2. Transactional sales model  

Most B2B SaaS sales happen via a sales-led model. The most common sales-led model is transactional sales, which involves selling software to SMEs, usually over the phone. Software at this level costs more, so buyers will need more personalized service – meaning you’ll need a sales team. Sales reps normally have a certain level of autonomy, such as the ability to offer discounts and guide customers toward tiered pricing models. Challenges include the need to focus on the highest quality leads, to maximize salesperson efficiency.

3. Enterprise sales model

Enterprise sales is the second sales-led model, dealing with software sold at a high price and low volumes, such as social listening platforms or data analytics tools. Because these SaaS products are highly specialized and large-scale, enterprise sales reps usually need to spend substantial time with their prospects. During this long sales cycle, reps will provide product demos, meet with key stakeholders, and answer a wide variety of questions, many of them technical in nature.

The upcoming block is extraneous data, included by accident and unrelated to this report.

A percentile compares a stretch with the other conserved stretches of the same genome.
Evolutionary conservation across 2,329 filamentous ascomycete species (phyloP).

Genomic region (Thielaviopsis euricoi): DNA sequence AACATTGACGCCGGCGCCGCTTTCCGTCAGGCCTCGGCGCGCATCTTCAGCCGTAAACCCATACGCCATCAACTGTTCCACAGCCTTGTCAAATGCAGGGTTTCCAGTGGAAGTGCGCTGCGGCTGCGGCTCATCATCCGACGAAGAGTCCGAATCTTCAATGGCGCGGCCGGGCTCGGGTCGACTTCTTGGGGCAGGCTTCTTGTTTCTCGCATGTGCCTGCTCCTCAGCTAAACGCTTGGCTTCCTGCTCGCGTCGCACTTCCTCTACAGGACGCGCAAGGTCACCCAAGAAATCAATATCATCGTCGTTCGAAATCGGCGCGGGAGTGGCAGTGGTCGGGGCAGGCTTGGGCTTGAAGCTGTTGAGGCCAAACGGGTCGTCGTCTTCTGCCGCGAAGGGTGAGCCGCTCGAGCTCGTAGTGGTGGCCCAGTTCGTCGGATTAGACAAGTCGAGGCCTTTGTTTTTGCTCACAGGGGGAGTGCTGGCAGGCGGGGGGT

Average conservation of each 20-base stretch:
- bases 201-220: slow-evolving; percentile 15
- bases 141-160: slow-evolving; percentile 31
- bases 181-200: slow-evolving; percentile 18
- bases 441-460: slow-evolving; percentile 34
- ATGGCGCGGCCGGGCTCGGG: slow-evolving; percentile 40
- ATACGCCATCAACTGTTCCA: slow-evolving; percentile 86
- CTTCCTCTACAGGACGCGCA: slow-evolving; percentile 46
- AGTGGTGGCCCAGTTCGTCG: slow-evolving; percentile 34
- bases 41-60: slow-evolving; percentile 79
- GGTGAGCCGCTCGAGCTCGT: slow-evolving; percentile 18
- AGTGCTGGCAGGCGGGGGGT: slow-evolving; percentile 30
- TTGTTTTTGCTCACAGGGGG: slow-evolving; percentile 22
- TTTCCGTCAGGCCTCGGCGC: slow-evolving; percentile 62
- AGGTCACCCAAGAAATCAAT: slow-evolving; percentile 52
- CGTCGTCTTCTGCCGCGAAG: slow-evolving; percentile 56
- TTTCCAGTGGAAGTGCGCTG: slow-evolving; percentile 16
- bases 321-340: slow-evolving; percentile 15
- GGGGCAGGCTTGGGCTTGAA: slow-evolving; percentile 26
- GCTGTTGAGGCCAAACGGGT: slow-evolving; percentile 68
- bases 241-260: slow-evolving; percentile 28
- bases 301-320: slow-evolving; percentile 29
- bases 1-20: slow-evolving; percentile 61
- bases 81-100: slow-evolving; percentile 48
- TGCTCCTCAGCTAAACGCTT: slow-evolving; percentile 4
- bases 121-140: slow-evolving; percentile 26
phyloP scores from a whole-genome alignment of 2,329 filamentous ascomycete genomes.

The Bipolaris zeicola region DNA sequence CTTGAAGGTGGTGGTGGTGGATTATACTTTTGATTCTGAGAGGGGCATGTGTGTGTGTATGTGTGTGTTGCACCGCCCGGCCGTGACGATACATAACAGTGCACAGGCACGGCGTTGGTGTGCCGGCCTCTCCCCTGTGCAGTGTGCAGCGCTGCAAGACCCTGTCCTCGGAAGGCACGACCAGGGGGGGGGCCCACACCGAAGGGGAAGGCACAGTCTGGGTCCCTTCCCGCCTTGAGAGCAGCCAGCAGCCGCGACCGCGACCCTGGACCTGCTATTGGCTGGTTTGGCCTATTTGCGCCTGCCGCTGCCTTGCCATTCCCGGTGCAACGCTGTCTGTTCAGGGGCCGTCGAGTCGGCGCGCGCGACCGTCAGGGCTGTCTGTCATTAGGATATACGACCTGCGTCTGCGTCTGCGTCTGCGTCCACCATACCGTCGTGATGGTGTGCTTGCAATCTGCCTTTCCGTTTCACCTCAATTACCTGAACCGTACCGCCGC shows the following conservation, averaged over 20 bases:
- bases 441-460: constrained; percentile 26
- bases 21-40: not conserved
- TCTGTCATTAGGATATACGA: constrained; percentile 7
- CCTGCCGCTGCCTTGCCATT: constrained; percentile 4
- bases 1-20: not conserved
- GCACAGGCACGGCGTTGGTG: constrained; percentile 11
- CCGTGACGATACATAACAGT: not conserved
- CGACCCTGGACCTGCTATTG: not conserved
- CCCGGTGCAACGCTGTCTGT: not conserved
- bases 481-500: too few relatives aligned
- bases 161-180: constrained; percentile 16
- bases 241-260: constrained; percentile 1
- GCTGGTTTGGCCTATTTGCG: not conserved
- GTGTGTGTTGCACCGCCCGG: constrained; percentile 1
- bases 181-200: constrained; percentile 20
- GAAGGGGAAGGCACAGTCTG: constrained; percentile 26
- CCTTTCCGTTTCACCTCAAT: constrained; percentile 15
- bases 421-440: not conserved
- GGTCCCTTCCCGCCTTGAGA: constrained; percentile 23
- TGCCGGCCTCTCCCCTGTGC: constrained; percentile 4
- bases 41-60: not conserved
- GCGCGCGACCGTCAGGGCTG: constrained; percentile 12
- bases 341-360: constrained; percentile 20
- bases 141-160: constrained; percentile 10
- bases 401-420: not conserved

Enterprise SaaS sales reps need to acquire extensive technical knowledge of the product. Typically, they work closely with engineers and product marketers to gather the information needed to close such high-value deals.

Target audiences for enterprise sales usually consist of large companies with sufficient budgets to afford the high price of niche SaaS solutions. One major challenge is the long sales cycle, which can lead to significant opportunity costs if the sale ends up lost.

4. Trials and demos

Many SaaS businesses (both B2B and B2C) offer a free trial at the beginning of the sales process. A free trial is a fantastic way to attract new customers, as it allows them to understand all the benefits of your product. But you'll need a strategic approach to make the free trial model worthwhile.